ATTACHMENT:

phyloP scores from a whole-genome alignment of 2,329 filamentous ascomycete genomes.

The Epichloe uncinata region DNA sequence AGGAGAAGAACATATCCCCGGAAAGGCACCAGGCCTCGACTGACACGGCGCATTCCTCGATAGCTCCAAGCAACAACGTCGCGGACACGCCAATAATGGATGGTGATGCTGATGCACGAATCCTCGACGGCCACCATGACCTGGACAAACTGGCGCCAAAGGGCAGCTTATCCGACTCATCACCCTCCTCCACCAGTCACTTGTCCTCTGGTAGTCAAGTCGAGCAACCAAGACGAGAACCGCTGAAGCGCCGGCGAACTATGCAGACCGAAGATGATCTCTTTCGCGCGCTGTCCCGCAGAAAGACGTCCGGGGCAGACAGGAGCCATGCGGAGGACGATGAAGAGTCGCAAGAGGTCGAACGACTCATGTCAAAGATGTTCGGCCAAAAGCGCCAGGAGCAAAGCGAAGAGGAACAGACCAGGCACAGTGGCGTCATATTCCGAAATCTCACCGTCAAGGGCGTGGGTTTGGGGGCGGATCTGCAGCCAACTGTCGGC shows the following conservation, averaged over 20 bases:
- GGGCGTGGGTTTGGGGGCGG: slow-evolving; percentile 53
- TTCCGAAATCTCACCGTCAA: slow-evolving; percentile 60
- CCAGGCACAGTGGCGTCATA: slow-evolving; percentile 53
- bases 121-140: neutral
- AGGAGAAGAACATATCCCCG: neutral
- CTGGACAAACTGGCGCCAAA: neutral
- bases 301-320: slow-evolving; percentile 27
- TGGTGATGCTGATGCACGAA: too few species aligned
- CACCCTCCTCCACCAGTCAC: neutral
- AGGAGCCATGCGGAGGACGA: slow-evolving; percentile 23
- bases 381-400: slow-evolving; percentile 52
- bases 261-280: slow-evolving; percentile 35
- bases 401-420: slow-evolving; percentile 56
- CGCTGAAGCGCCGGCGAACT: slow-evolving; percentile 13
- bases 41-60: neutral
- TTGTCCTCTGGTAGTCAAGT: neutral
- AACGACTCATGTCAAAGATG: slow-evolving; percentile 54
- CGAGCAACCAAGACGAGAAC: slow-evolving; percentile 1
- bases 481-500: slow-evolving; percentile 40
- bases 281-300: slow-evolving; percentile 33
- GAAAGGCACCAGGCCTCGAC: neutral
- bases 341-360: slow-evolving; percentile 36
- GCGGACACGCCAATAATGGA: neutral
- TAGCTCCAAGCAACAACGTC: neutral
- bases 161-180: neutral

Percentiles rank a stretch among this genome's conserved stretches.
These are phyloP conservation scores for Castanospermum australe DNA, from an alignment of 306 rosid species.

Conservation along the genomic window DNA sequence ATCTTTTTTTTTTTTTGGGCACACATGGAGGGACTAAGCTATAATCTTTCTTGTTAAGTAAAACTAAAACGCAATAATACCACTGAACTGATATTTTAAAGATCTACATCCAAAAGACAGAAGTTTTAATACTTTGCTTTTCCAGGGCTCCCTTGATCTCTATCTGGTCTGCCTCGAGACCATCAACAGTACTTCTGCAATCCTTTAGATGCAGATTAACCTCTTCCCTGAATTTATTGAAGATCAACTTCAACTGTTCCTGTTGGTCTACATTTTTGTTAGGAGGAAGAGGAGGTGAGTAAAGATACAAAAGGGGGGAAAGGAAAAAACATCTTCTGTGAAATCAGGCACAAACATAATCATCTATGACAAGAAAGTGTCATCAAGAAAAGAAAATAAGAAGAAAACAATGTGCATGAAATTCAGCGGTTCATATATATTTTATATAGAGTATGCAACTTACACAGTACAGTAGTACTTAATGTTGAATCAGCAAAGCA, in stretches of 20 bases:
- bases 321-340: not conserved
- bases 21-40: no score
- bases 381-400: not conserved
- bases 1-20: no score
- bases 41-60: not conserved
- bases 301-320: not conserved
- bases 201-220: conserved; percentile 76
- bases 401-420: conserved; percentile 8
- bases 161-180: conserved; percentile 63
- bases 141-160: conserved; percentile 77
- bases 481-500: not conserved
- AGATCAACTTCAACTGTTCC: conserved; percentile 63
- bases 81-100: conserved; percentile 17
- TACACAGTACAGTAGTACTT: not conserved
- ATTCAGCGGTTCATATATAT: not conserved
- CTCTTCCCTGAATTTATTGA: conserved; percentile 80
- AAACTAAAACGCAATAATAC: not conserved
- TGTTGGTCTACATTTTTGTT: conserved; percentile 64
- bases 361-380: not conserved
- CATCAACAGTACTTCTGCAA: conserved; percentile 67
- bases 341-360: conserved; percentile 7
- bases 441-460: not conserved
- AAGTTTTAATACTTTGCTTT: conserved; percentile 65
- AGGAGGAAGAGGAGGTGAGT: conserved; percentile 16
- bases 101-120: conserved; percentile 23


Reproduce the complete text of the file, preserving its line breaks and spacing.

phyloP scores from a whole-genome alignment of 2,329 filamentous ascomycete genomes.

The Epichloe uncinata region DNA sequence AGGAGAAGAACATATCCCCGGAAAGGCACCAGGCCTCGACTGACACGGCGCATTCCTCGATAGCTCCAAGCAACAACGTCGCGGACACGCCAATAATGGATGGTGATGCTGATGCACGAATCCTCGACGGCCACCATGACCTGGACAAACTGGCGCCAAAGGGCAGCTTATCCGACTCATCACCCTCCTCCACCAGTCACTTGTCCTCTGGTAGTCAAGTCGAGCAACCAAGACGAGAACCGCTGAAGCGCCGGCGAACTATGCAGACCGAAGATGATCTCTTTCGCGCGCTGTCCCGCAGAAAGACGTCCGGGGCAGACAGGAGCCATGCGGAGGACGATGAAGAGTCGCAAGAGGTCGAACGACTCATGTCAAAGATGTTCGGCCAAAAGCGCCAGGAGCAAAGCGAAGAGGAACAGACCAGGCACAGTGGCGTCATATTCCGAAATCTCACCGTCAAGGGCGTGGGTTTGGGGGCGGATCTGCAGCCAACTGTCGGC shows the following conservation, averaged over 20 bases:
- GGGCGTGGGTTTGGGGGCGG: slow-evolving; percentile 53
- TTCCGAAATCTCACCGTCAA: slow-evolving; percentile 60
- CCAGGCACAGTGGCGTCATA: slow-evolving; percentile 53
- bases 121-140: neutral
- AGGAGAAGAACATATCCCCG: neutral
- CTGGACAAACTGGCGCCAAA: neutral
- bases 301-320: slow-evolving; percentile 27
- TGGTGATGCTGATGCACGAA: too few species aligned
- CACCCTCCTCCACCAGTCAC: neutral
- AGGAGCCATGCGGAGGACGA: slow-evolving; percentile 23
- bases 381-400: slow-evolving; percentile 52
- bases 261-280: slow-evolving; percentile 35
- bases 401-420: slow-evolving; percentile 56
- CGCTGAAGCGCCGGCGAACT: slow-evolving; percentile 13
- bases 41-60: neutral
- TTGTCCTCTGGTAGTCAAGT: neutral
- AACGACTCATGTCAAAGATG: slow-evolving; percentile 54
- CGAGCAACCAAGACGAGAAC: slow-evolving; percentile 1
- bases 481-500: slow-evolving; percentile 40
- bases 281-300: slow-evolving; percentile 33
- GAAAGGCACCAGGCCTCGAC: neutral
- bases 341-360: slow-evolving; percentile 36
- GCGGACACGCCAATAATGGA: neutral
- TAGCTCCAAGCAACAACGTC: neutral
- bases 161-180: neutral

Percentiles rank a stretch among this genome's conserved stretches.
These are phyloP conservation scores for Castanospermum australe DNA, from an alignment of 306 rosid species.

Conservation along the genomic window DNA sequence ATCTTTTTTTTTTTTTGGGCACACATGGAGGGACTAAGCTATAATCTTTCTTGTTAAGTAAAACTAAAACGCAATAATACCACTGAACTGATATTTTAAAGATCTACATCCAAAAGACAGAAGTTTTAATACTTTGCTTTTCCAGGGCTCCCTTGATCTCTATCTGGTCTGCCTCGAGACCATCAACAGTACTTCTGCAATCCTTTAGATGCAGATTAACCTCTTCCCTGAATTTATTGAAGATCAACTTCAACTGTTCCTGTTGGTCTACATTTTTGTTAGGAGGAAGAGGAGGTGAGTAAAGATACAAAAGGGGGGAAAGGAAAAAACATCTTCTGTGAAATCAGGCACAAACATAATCATCTATGACAAGAAAGTGTCATCAAGAAAAGAAAATAAGAAGAAAACAATGTGCATGAAATTCAGCGGTTCATATATATTTTATATAGAGTATGCAACTTACACAGTACAGTAGTACTTAATGTTGAATCAGCAAAGCA, in stretches of 20 bases:
- bases 321-340: not conserved
- bases 21-40: no score
- bases 381-400: not conserved
- bases 1-20: no score
- bases 41-60: not conserved
- bases 301-320: not conserved
- bases 201-220: conserved; percentile 76
- bases 401-420: conserved; percentile 8
- bases 161-180: conserved; percentile 63
- bases 141-160: conserved; percentile 77
- bases 481-500: not conserved
- AGATCAACTTCAACTGTTCC: conserved; percentile 63
- bases 81-100: conserved; percentile 17
- TACACAGTACAGTAGTACTT: not conserved
- ATTCAGCGGTTCATATATAT: not conserved
- CTCTTCCCTGAATTTATTGA: conserved; percentile 80
- AAACTAAAACGCAATAATAC: not conserved
- TGTTGGTCTACATTTTTGTT: conserved; percentile 64
- bases 361-380: not conserved
- CATCAACAGTACTTCTGCAA: conserved; percentile 67
- bases 341-360: conserved; percentile 7
- bases 441-460: not conserved
- AAGTTTTAATACTTTGCTTT: conserved; percentile 65
- AGGAGGAAGAGGAGGTGAGT: conserved; percentile 16
- bases 101-120: conserved; percentile 23